I'm sorry about the stone. Hoping it is small and can somehow be passed. Meanwhile, increasing fluids might help him pass it. I note he seems to be drinking more which perhaps could be adequate. Excess drinking can also be a sign of pain.

Guinea pigs can manage with cataracts. They can be associated with diabetes but not always. I am guessing age plays a large part.

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AviN4
Supporter in '21

Post   » Thu Sep 16, 2021 10:25 pm


Lynx, Thanks for the helpful reply. I'm still catching up, and have a whole bunch of reading to do on arthritis and bladder stones.

Midnight seems to walk fine, and frequently wanders around the cage. If he is experiencing pain while walking, he is not showing it. I've been giving him the Metacam anyway though.

I'm not sure if the bladder stone is small enough to pass. I'm including some x-rays below. Any idea what the prospects of a good outcome are without surgery? How seriously should I be considering preventative surgery? My vet is recommending against preventative surgery, and suggests euthanasia if the bladder stones reach his urethra and start causing him pain. His reasons:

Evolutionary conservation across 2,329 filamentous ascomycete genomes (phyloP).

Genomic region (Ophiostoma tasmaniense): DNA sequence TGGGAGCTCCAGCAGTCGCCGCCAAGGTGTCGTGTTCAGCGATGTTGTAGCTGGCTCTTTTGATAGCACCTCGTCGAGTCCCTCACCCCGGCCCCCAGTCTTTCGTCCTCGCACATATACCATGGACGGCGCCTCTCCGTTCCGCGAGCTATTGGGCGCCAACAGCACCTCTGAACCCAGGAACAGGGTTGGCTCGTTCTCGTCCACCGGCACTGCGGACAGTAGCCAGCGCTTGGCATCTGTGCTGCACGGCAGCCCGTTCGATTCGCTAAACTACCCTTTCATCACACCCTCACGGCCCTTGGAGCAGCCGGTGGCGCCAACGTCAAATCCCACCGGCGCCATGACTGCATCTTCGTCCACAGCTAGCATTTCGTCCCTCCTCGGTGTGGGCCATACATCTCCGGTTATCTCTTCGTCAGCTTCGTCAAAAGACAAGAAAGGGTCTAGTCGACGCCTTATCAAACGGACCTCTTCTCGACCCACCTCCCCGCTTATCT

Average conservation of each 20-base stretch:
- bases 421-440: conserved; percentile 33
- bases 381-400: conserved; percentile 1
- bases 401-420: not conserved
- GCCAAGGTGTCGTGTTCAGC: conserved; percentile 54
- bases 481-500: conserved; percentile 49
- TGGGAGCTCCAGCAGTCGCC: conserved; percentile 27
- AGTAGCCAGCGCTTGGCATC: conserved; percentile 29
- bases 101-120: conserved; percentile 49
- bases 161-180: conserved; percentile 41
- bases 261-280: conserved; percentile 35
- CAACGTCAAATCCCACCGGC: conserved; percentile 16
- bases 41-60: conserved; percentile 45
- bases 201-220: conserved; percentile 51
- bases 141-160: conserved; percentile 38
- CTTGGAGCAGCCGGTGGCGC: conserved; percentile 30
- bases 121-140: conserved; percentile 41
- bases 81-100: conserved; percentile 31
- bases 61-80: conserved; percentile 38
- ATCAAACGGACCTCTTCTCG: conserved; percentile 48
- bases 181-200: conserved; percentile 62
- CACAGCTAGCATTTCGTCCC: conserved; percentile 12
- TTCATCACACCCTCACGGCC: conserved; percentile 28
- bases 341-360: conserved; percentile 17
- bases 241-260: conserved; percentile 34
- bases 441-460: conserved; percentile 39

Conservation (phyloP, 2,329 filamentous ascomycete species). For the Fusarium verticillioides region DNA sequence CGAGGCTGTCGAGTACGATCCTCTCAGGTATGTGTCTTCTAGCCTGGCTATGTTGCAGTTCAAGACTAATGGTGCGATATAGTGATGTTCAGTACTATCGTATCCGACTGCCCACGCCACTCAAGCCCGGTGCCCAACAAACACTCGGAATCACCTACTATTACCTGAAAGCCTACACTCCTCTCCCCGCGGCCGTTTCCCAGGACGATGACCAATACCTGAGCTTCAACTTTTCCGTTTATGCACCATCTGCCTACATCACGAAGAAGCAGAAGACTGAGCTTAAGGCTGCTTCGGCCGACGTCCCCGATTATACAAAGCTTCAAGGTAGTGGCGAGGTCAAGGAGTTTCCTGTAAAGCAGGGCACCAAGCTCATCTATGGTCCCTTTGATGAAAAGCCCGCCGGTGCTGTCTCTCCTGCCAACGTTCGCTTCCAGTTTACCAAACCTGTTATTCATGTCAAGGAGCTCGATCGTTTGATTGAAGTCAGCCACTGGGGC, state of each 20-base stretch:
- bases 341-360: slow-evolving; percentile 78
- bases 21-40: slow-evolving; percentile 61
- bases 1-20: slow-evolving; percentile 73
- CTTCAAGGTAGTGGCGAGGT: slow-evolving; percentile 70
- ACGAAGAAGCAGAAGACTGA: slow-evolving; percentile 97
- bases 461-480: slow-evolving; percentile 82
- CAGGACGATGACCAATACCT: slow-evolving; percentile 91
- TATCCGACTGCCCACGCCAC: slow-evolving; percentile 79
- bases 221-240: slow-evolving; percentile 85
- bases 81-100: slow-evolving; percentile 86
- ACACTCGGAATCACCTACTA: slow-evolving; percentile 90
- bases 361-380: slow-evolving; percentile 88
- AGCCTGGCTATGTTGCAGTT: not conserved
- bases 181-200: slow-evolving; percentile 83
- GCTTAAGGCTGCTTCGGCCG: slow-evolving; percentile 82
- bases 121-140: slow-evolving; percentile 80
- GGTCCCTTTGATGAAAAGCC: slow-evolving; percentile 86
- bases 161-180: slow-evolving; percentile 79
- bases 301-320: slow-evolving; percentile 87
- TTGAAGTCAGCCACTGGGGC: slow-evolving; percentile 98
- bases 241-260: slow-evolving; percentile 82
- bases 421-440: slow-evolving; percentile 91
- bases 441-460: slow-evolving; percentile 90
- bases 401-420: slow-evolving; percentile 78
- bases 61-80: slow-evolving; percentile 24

• It might remain asymptomatic and never reach his urethra. (How likely is this?)
  • My vet seems thinks Midnight is reaching the end of a life worth living. But I'm not so sure. He still seems like a happy little guy, and I'm not sure we've identified any confirmed issue that's destined to kill him or make him miserable.
  • My vet thinks with Midnight's pattern of weight loss and signs of age, the surgery could be risky.
  • The surgery would be expensive. My vet can't do it himself, but thinks it'll likely cost around $2,000 to $3,000 at the hospital he recommends (Red Bank Vet Hospital). Vet treatments in the NYC metro area are expensive. And if additional bladder stones continue to appear, this could become a bottomless money pit. I could shop around though, and maybe rent a car and drive to a lower cost area.
I'm not too concerned about the cataract. As long as he retains enough vision to find his way around his cage, I think he should be OK? And so far, it seems like it's just a mild cataract in one eye.